Thursday 31st October 2019
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Vital Healthcare Property Trust's gearing will rise to about 42 percent as a result of its debt-funded development projects but its manager says that isn't high for a vehicle of its type.
Vital's current gearing, or debt to total assets, fell to 35.3 percent after the manager, which is owned by Canada-based NorthWest Healthcare Properties Real Estate Investment Trust, repaid money it borrowed from Vital last year.
Vital's rising gearing comes as other listed property vehicles have been raising fresh equity to reduce theirs. High share or unit prices lessen the dilutive impact on existing shareholders when new equity is raised.
Goodman Property Trust recently raised $175 million, reducing its gearing below 20 percent. Kiwi Property Group has just raised $180 million from a placement and is seeking another $20 million from retail investors, reducing its gearing to 27.4 percent. It can accept another $10 million in over-subscriptions which will lower gearing further.
Both Kiwi and Goodman aim to keep gearing between 25 and 35 percent.
Miles Wentworth, acting chief executive of Vital's manager, told the annual meeting that the trust's defensive characteristics and the uses to which its debt is being put justify the higher gearing.
“Vital is invested exclusively into a sector with the unique defensive characteristics of an aging and growing population as well as technology generating more and more health solutions,” Wentworth said.
“Our portfolio has a weighted average lease term to expiry of 18.1 years and occupancy of 99.4 percent. These factors all contribute to an extremely high quality portfolio of assets with cashflows that can be reliably forecast over the long term,” he said.
“We therefore see the debt level as being prudent, noting it is a balance between having a lazy balance sheet and an over-geared one.”
Vital's 18.1 years weighted average lease term is the longest by far in the property sector and compares with Goodman's at more than five years and Kiwi's at 5.2 years.
The redevelopments of Vital's Epworth Hospital in Melbourne and Wakefield Hospital in Wellington are being financed by borrowings at 3 percent and have a contracted rental return of 6.1 percent, Wentworth told the meeting.
He outlined some planned longer-dated projects including Ormiston in South Auckland and Elizabeth Vale in Adelaide and said the manager will continue to advance these and associated feasibility studies.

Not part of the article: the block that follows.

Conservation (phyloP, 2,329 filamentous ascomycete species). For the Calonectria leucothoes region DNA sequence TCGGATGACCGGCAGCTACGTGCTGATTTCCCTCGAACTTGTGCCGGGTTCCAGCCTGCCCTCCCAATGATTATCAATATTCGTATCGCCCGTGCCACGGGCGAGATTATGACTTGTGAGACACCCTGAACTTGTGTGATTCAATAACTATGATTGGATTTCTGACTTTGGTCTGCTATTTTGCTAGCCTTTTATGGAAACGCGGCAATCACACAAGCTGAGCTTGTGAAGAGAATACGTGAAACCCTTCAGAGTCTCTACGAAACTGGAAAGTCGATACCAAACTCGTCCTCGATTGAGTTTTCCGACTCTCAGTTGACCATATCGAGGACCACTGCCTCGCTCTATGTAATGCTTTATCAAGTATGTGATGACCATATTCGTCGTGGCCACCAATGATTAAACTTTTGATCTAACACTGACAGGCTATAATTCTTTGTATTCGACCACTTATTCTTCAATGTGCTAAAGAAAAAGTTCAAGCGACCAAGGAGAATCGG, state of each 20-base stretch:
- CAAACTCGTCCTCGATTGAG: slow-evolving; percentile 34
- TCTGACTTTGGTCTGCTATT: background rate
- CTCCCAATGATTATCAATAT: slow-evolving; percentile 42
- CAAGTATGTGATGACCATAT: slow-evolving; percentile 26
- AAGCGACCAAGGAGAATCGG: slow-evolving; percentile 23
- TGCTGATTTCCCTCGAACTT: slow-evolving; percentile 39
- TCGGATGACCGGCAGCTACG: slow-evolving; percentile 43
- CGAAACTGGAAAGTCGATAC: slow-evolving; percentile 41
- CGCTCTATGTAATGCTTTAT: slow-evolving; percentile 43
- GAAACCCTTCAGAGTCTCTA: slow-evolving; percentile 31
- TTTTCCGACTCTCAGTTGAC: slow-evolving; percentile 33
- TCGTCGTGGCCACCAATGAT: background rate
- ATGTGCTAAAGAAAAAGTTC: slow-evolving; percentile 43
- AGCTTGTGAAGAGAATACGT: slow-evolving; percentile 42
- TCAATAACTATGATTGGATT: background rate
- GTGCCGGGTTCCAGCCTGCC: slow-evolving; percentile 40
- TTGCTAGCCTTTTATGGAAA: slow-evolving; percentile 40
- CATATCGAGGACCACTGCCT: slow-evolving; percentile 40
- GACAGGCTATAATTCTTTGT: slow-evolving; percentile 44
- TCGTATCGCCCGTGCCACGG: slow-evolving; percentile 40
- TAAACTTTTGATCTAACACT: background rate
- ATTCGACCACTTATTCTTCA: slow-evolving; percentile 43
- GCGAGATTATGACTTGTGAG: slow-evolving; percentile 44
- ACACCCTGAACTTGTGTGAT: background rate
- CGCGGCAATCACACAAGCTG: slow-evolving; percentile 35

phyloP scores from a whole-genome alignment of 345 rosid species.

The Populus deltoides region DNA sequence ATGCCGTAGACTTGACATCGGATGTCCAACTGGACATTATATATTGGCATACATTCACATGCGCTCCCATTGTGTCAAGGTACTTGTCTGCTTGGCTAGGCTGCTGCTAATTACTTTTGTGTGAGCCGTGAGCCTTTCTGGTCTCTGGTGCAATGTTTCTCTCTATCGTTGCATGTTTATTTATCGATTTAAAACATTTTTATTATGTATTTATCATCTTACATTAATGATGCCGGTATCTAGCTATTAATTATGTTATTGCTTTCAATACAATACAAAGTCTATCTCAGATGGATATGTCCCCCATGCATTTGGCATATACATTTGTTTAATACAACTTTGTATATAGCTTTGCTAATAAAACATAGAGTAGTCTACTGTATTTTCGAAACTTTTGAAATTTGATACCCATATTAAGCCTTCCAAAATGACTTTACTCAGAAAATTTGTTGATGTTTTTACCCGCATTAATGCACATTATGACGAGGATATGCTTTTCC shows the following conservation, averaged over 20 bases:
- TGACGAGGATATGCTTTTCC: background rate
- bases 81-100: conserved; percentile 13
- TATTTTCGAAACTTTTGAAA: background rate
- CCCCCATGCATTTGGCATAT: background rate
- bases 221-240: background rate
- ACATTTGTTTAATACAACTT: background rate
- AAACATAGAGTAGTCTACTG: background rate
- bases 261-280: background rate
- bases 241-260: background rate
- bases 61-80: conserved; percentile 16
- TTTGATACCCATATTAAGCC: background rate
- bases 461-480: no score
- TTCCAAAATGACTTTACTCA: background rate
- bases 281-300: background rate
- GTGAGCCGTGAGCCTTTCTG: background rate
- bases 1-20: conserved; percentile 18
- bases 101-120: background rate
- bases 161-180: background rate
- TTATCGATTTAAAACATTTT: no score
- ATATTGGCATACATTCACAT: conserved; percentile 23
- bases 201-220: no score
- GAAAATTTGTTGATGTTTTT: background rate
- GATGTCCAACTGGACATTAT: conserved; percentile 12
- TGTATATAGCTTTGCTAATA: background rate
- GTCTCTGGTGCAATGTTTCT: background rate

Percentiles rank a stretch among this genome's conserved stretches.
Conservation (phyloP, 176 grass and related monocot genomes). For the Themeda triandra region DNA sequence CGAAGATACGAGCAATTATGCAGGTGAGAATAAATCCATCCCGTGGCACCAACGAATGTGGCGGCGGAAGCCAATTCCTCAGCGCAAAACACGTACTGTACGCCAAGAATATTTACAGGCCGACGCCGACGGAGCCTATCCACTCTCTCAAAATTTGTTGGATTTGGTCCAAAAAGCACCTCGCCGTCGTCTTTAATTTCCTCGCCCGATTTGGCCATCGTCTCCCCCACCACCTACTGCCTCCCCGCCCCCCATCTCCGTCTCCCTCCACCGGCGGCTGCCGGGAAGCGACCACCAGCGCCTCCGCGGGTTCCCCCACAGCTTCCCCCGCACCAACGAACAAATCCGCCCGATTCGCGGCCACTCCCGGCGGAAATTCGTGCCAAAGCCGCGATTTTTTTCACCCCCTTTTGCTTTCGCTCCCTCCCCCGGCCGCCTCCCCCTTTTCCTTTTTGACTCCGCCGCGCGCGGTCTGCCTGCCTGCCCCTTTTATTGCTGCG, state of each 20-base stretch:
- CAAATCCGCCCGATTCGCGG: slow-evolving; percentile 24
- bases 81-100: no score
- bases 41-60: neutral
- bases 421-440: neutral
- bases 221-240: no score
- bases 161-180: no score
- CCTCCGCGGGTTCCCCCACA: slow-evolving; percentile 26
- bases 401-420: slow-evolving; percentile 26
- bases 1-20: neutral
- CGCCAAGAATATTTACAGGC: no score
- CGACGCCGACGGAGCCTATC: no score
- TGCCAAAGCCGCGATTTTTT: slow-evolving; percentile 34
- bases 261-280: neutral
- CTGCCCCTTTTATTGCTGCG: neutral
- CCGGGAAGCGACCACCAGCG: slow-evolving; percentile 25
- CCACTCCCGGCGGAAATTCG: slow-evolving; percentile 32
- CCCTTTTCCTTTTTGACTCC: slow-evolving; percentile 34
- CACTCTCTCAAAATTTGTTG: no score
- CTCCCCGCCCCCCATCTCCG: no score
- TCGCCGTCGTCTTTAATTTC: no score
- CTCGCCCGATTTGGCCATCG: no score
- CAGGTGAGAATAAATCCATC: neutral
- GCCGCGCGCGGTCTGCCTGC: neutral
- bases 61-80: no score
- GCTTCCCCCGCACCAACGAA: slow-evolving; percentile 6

“Active consideration is being given to capital recycling opportunities within the fund,” Wentworth said.
“This means that we are considering the sale of some smaller and lower value properties where value has been maximised. The funds released will be reinvested with a view to further enhancing the quality of the portfolio,” he said.
“We are actively looking at further opportunities in the aged care sector, an industry with a large scale property component and which shows many similar characteristics to our existing portfolio. While we consider there are strong synergies, any investment opportunities will be carefully and thoroughly evaluated against our value-adding assessment framework.”
Chair of the manager, Bernard Crotty, told the meeting it is exploring a foreign exempt listing on the ASX, given that about 75 percent of Vital's properties are in Australia.
“This is being considered in order to access deeper and broader pools of capital, drive our cost of equity lower and provide access to value-adding funding for future growth,” Crotty said.
“If the board decides to pursue this initiative, approval from unitholders will be required with a 75 percent majority required. Any vote would be expected to occur late in the first or second quarter of calendar 2020."
Crotty reaffirmed that Vital's 2020 annual distribution would be at least 8.75 cents per unit and the board will review this when it releases its first-half results in February.
Unitholders today overwhelmingly approved changes in the trust deed with 99.9 percent of those voting supporting the changes, which required 75 percent approval. NorthWest was prevented from voting the near 25 percent of units it owns.
The changes included removing the manager's right to sack independent directors and changing the manager's fee structure, reducing fee percentages as the assets grow, making explicit other fees and basing the manager's incentive fee on net rather than gross assets.
They were changed after last year's annual meeting at which angry investors accused NorthWest of treating Vital as its personal piggy bank.
Under the previous fee structure, NorthWest routinely charged a number of fees not specified in the trust deed including property management fees, rent review fees, acquisition fees, leasing fees, development management fees and project management fees on top of its base fees.
Since NorthWest bought the management contract in 2011 for $11.5 million, it has collected more than $120 million in gross fees.
New Zealand Shareholders' Association chair Tony Mitchell said his organisation thinks the new fee structure is still excessive. But he said the changes are positive and that NZSA would vote its proxies in favour.
“It's been a bit of a challenging ride for everyone to get here,” Mitchell said.
Vital units are trading at $2.655, down 1 percent from yesterday, but up almost 29 percent from a year ago, ahead of the benchmark S&P/NZX 50 Index's 25 percent annual gain.
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